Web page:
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Comment on Tell Your Story by Christopher https://grievingdads.com/tell-your-story/#comment-3167 Mon, 16 Oct 2017 14:51:55 +0000 http://www.GrievingDads.com/?page_id=1024#comment-3167 I come from a family of males. My dad is one of 4 boys. My mom had 2 older brothers. I have an older brother. That older brother has 2 sons. I’d always hoped that when I had kids, I’d break the family pattern, and have a daughter. So when my wife told me last year that she was pregnant with our first child, I immediately started to think about that very possibility. Everyone says “it doesn’t matter what it is, as long as the baby is healthy”. Of course it didn’t matter. But deep down, I’d always wanted a little girl. In my eyes, there’s no bond like the one between a father and his daughter. So, when we cut open that cake, and found the pink icing on the inside, I was absolutely over the moon. I immediately started thinking about how my life was going to change. I imagined chasing her around the house, seeing her face light up when I walked in the door from work, walking her down the aisle one day. All of those things. But most of all, I was happiest for my parents, who would finally have that elusive granddaughter. Although her two cousins were bummed that they wouldn’t have another boy to play with, we knew that they would both be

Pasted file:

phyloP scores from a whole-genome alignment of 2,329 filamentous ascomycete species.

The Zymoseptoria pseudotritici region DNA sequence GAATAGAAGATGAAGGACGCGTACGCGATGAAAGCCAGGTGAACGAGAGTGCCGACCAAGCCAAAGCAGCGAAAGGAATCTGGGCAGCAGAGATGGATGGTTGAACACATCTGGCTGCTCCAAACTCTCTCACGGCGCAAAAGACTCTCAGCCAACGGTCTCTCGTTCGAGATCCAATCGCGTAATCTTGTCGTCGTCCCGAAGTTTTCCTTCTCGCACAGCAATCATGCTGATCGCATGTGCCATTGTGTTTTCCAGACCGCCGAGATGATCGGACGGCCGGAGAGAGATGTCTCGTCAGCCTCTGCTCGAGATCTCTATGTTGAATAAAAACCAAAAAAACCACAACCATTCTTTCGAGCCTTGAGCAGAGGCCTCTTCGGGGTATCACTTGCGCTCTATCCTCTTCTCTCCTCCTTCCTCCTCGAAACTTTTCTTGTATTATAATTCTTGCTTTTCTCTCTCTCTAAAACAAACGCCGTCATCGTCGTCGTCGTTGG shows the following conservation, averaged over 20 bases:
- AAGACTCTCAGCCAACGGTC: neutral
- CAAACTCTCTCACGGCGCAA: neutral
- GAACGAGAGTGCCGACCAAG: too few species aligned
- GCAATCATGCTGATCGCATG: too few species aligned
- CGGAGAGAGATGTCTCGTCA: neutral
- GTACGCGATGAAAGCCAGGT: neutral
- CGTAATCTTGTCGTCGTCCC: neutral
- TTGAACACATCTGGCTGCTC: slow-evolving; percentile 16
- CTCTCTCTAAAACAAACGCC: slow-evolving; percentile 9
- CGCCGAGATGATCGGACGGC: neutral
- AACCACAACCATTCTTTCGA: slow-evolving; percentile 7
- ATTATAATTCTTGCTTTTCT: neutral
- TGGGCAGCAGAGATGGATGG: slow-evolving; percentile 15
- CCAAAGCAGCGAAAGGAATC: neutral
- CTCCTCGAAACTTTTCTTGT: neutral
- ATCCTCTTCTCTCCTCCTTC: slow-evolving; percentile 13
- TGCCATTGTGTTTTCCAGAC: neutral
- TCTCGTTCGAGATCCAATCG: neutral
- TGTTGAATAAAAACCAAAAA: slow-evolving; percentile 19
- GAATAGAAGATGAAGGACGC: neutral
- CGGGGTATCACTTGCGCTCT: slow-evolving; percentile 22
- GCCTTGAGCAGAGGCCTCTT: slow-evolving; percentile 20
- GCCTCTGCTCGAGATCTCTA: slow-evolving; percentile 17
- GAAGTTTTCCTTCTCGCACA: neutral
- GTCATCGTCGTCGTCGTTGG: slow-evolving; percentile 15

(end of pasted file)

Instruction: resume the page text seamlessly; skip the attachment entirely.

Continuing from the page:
Unfortunately, at 20 weeks, everything changed. During my wife’s scan, her doctors noticed thickness around our daughter’s neck. After some additional testing, they recommended that we visit Children’s Hospital of Philadelphia. So we made the trip from NY to Philly, and spent an entire day with the maternal-fetal medicine specialists at CHOP. My wife underwent every test you can imagine. After a full day of tests, we were given the diagnosis that our daughter had a fetal cystic lymphangioma. This mass was under her skin, and took up most of the right side of her neck and jawline. Lymphangiomas intertwine themselves with nerves, muscle tissue, veins, arteries, etc. – making them extremely dangerous, and almost impossible to fully remove. Hers started right below her ear, and went down from there. When the doctors painted the picture of what life would be like for her if we moved forward, it was not a pretty one. She’d be resigned to a life of occupational therapy for speech and chewing/swallowing, physical therapy, breathing tubes, feeding tubes. She could possibly have trouble hearing. All of these things were IF she even lived through the birthing procedure. There was no way of knowing if she’d even leave the hospital. On top of that, the size of the mass was already affecting our daughter’s ability to swallow – leading my wife’s amniotic fluid levels to be much higher than they should have been at this point in her pregnancy. If the mass continued to grow rapidly, it could restrict blood flow to her brain, and force my wife into early labor. If we moved forward, there would be risks for both my wife, and the baby. The procedure to “give birth” would be a major surgery, putting my wife’s life at risk, as well as her ability to give birth naturally (or at all) in the future. We talked through it for days, but knew pretty early on that we’d have to make the most difficult choice that either of us had ever had to make. We ultimately decided to not move forward with the pregnancy. Although I knew in my heart that we were making the right decision, I still felt absolutely helpless. I couldn’t bring myself to accept the fact that I would never experience all of the things that I’d hoped I would. In the end, based on my wife’s wishes, I got the chance to hold my daughter – Amelia Jean. I will never forget those few hours that I spent holding her. For those few hours, I felt what it was really like to be her father (even though I always will be). I have her footprints and her name tattooed on my right wrist, and I end every day by kissing her goodnight. I know that she’s watching over my wife and I, and I know that she’ll be there in the future to watch over her brothers and sisters.